I lacked confidence when I was younger. With no idea where my life was heading, not having a clue what career path to take and feeling I had to appease everyone else, I struggled. Instead of sitting behind the wheel of life in full control with rock ‘n’ roll blasting out of the speakers, I boarded a bus with somebody else driving and I tagged along for the ride. If the driver told me to get off, I did.
I carried on like this until my thirties, when I decided to undertake a 1,000-mile hike on El Camino de Santiago in France and Spain.
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My longest walk to that point was 100 miles. It opened my eyes and, over the course of two months, I felt liberated. I discovered a key to the lock and chains I had been dragging, and as strange as it may sound, I found freedom, realising the only person who had control over my life was me.
For most of the journey, despite making decisions as simple as where to eat and sleep, and being aware that I could make them, my life seemed to be on autopilot. If ever there was a time when fate had complete control, it was on El Camino. Yes, I could decide what to do, where to go, who to talk to – but whichever decision I made, whatever choice I settled on, it seemed fate had already decided for me. Circumstance relaxed back into a chair, arms clasped behind its back, smiling and watching with amusement and pride, as I progressed, learned and grew.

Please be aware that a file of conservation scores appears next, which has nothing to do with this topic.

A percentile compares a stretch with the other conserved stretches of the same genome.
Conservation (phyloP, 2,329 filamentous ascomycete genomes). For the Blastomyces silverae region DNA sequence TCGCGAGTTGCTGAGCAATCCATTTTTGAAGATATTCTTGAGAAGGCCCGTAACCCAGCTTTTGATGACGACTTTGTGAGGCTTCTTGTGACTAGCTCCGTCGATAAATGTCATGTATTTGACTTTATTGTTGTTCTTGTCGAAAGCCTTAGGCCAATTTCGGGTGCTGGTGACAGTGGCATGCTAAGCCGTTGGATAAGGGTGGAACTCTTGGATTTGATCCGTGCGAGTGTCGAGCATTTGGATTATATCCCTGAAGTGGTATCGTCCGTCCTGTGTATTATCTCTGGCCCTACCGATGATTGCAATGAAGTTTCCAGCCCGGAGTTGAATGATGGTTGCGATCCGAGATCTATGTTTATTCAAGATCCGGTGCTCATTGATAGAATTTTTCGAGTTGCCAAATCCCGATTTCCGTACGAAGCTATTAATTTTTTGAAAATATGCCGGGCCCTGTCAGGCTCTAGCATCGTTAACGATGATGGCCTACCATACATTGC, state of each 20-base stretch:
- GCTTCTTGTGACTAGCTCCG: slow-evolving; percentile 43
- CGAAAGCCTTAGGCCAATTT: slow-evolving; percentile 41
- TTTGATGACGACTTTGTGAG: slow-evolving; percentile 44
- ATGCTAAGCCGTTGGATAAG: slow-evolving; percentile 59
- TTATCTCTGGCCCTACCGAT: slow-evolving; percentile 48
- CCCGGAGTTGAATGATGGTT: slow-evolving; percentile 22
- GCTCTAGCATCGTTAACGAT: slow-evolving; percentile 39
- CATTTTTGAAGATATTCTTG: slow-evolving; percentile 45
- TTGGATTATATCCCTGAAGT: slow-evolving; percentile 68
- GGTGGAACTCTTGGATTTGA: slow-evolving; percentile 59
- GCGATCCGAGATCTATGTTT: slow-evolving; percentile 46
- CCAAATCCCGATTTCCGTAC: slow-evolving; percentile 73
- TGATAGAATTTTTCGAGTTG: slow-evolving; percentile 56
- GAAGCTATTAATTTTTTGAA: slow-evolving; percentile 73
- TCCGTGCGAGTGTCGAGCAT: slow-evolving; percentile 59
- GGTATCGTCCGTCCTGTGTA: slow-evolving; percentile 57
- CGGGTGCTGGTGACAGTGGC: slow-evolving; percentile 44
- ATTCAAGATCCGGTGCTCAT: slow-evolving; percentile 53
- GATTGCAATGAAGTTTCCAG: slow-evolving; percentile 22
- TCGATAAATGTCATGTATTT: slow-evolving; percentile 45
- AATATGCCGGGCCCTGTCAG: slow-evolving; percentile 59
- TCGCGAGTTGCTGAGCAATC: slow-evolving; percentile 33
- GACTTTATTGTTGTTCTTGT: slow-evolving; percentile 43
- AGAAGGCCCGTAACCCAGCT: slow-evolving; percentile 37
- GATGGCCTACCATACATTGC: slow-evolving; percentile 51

I still don’t know what happened on that walk, but I emerged a changed man. I hadn’t merely disembarked from the bus, more told the driver to stop straight away, ripped my travel pass in two and jumped off screaming “I’m free! I’m free! ? Leaping into my car, I turned the Chilli Peppers up loud and raced off up the road with two fingers sticking out of the window.
The realisation I could follow a path in life I wanted, that I need fear no ridicule from, might seem obvious to you. But for me it wasn’t, and the new-found freedom, the desire to chase the unorthodox.
And to appease no-one but myself, changed my life.
My second important lesson in life was realising that, no matter how difficult, unconventional or risky a choice seemed, if I was confident enough to make that choice, to work hard at achieving it, and to acknowledge my heart suggesting I take that path, then I could make it work.
It is a mantra I continue to live by. Fuelled by exercise, aided by the great outdoors, encouraged by my beliefs to pursue the aspects of my life that make me happy.